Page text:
Former tennis world No. 1 Boris Becker is set to sell his Grand Slam trophies and a large chunk of his property catalogue after racking up debts of $70 million.
Despite earning upwards of $25 million during a career that saw him become one of the most recognizable athletes of his era, Becker has been forced to sell to clear staggering bills that arose after being declared bankrupt owing over $4 million three months ago.
Becker shot to fame when he won Wimbledon aged just 17 and went on to win a total of six Grand Slam titles, including a further two Wimbledon titles, two Australian Opens, and a US Open crown, before retiring in 1999 aged just 31 and moving into business.
— Boris Becker (@TheBorisBecker) October 1, 2017
Now the German is hoping to raise money through selling those trophies that made him a household name, along with luxury watches. His championship cups are expected to raise $1 million alone.
The 49-year-old has reluctantly agreed to sell off his trophies having accepted “the time for sentimentality has passed,” according to the Sun, which also reported that Becker’s Swiss ex-business partner has gone to court demanding $40 million.
The ginger-haired former champion on Friday posted a quote to his Twitter account that read, “Don’t waste moments thinking about the past, the best is yet to come.”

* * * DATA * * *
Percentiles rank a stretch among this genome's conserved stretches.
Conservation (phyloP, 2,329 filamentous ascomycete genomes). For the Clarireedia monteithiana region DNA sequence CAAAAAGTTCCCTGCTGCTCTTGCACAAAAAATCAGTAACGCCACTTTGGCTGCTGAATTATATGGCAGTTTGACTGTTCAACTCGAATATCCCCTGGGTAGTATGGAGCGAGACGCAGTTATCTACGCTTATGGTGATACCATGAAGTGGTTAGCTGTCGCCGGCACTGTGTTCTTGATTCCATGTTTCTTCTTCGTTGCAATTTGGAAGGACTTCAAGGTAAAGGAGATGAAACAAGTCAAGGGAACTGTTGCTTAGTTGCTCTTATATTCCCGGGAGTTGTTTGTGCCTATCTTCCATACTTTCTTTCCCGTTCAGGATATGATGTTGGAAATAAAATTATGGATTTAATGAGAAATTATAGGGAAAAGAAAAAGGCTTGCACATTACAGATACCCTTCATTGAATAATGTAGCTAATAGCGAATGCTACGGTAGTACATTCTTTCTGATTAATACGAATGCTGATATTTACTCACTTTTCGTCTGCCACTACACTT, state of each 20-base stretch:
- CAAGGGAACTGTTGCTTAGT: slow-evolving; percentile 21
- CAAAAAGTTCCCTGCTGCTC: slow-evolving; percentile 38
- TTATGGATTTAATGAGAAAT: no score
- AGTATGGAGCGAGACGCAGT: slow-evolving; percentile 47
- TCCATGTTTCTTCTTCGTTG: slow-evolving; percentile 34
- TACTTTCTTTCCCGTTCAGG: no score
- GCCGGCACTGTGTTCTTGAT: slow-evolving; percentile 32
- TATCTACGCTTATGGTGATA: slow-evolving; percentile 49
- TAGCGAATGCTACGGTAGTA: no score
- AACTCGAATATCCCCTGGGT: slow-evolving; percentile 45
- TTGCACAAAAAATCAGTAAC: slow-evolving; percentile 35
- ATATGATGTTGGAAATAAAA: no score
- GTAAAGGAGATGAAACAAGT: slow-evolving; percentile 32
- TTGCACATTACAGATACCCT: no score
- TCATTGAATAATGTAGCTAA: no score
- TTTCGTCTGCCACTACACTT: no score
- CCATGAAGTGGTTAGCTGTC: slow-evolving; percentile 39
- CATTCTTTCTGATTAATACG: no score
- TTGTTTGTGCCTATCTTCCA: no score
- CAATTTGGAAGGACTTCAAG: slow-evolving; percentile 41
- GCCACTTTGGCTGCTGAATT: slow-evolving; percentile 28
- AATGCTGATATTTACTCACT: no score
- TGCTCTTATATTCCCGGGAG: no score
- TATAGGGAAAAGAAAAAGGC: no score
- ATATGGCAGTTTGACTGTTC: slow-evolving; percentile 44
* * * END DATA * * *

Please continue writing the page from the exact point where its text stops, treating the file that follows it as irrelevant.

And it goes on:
During his playing days, Becker used his earning power to his advantage and began to develop a real estate portfolio in his mid-20s.
After calling time on his court career, he made moved into business, opening up three Mercedes car dealerships and becoming an ambassador for the brand.
However, there were some faults in his entrepreneurship, most notably when he lent his name to ‘Boris Becker Tower’, a 23-story residential and commercial tower located in Business Bay, Dubai, which was a financial disaster.
Becker, who resides in Switzerland some of the year, split from first wife Barbara Feltus in 2001. She received a generous settlement of $19 million and a condominium on exclusive Fisher Island in Florida, as well as custody of their two children.
He lives with his second wife, Dutch model Lilly, in Wimbledon, the same district of London that was the stage of his first great tennis achievement. (RT)